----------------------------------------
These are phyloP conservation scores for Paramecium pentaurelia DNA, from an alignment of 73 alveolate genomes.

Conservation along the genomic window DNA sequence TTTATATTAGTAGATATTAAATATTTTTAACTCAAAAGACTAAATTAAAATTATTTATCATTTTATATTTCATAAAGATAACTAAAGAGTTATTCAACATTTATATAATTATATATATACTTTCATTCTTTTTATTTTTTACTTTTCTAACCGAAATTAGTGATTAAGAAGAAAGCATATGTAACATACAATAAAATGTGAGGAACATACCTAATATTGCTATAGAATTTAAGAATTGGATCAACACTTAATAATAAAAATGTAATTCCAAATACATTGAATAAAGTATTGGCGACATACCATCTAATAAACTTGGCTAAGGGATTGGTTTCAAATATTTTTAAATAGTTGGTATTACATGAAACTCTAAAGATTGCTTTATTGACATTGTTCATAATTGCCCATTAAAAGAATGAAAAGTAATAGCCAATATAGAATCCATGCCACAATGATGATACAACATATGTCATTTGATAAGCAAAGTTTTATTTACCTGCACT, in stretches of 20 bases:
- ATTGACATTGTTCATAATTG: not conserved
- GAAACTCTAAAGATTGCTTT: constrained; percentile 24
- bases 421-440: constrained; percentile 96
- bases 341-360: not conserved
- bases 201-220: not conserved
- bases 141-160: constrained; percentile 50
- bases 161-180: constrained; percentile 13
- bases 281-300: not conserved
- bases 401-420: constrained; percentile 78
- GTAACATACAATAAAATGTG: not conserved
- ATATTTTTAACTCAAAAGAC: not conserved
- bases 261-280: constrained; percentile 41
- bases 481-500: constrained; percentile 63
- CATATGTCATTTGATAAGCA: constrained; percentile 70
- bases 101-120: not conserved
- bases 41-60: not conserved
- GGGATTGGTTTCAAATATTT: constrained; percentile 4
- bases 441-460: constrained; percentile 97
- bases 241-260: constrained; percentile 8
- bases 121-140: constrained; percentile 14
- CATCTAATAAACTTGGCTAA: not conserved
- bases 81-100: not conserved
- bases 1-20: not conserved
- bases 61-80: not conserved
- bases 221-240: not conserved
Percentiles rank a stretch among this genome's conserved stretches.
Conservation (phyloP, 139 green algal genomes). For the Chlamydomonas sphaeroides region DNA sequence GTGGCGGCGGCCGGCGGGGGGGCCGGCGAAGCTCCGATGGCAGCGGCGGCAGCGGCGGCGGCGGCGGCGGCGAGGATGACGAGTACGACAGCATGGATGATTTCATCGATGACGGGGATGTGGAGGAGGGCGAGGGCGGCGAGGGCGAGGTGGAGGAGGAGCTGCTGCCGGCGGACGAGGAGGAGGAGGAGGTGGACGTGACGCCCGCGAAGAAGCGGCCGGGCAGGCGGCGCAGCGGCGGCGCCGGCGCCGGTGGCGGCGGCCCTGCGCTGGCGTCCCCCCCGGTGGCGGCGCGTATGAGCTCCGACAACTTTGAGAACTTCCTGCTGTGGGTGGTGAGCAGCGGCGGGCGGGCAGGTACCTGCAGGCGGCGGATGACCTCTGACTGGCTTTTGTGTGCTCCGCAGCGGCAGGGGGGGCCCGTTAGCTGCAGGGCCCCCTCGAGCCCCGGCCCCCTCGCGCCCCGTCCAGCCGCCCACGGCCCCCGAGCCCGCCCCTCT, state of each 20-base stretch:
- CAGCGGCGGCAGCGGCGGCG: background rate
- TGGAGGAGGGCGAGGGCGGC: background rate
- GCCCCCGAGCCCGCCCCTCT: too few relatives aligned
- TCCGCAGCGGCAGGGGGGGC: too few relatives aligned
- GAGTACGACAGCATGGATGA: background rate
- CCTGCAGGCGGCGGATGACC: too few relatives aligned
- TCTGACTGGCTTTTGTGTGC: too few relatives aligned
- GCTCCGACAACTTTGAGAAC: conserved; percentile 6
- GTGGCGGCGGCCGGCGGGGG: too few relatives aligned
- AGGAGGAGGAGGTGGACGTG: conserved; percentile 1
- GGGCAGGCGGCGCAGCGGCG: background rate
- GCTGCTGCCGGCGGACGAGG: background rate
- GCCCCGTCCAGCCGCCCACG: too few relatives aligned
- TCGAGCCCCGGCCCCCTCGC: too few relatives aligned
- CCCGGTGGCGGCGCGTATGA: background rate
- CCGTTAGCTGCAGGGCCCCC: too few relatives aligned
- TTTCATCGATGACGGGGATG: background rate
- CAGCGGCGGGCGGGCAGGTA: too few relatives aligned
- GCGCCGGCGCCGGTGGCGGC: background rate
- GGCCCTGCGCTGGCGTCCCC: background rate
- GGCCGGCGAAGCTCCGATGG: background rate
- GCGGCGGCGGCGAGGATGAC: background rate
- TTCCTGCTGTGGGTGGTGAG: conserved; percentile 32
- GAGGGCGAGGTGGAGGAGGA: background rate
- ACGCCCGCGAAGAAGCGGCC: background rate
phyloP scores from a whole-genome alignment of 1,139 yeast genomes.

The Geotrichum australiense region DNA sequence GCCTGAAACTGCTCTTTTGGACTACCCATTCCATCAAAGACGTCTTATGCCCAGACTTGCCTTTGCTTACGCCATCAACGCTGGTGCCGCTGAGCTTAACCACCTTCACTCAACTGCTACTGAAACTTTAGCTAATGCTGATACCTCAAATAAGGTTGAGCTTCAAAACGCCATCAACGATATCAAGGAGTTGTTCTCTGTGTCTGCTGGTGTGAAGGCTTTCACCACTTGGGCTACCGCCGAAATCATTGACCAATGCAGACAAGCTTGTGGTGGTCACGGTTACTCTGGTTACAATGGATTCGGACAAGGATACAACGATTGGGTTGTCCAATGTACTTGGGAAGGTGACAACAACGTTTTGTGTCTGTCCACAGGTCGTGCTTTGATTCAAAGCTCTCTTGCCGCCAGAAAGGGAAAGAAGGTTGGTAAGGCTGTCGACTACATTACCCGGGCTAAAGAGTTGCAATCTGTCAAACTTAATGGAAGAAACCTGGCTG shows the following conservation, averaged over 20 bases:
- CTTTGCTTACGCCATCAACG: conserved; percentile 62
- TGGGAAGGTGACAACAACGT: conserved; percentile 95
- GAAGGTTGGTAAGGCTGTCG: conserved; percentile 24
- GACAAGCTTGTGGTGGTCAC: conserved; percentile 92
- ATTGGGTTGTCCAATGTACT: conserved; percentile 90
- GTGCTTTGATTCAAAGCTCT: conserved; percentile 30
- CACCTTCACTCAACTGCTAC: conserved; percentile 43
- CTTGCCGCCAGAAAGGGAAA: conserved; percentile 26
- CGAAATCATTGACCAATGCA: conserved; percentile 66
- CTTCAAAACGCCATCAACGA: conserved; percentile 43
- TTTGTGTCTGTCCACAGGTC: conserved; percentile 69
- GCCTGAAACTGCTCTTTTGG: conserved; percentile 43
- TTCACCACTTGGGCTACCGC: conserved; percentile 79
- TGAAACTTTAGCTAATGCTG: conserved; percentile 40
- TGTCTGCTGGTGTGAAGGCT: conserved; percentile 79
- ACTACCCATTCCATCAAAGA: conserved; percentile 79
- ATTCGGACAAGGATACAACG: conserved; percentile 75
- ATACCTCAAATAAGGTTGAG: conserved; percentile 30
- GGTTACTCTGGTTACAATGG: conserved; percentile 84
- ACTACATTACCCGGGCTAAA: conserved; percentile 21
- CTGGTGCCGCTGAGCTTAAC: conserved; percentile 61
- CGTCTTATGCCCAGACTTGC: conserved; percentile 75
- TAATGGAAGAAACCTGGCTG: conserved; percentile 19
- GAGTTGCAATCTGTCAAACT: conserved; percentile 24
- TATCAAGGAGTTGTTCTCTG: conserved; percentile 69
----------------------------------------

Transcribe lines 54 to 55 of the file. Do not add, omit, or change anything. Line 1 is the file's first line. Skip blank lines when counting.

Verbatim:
- ACGCCCGCGAAGAAGCGGCC: background rate
phyloP scores from a whole-genome alignment of 1,139 yeast genomes.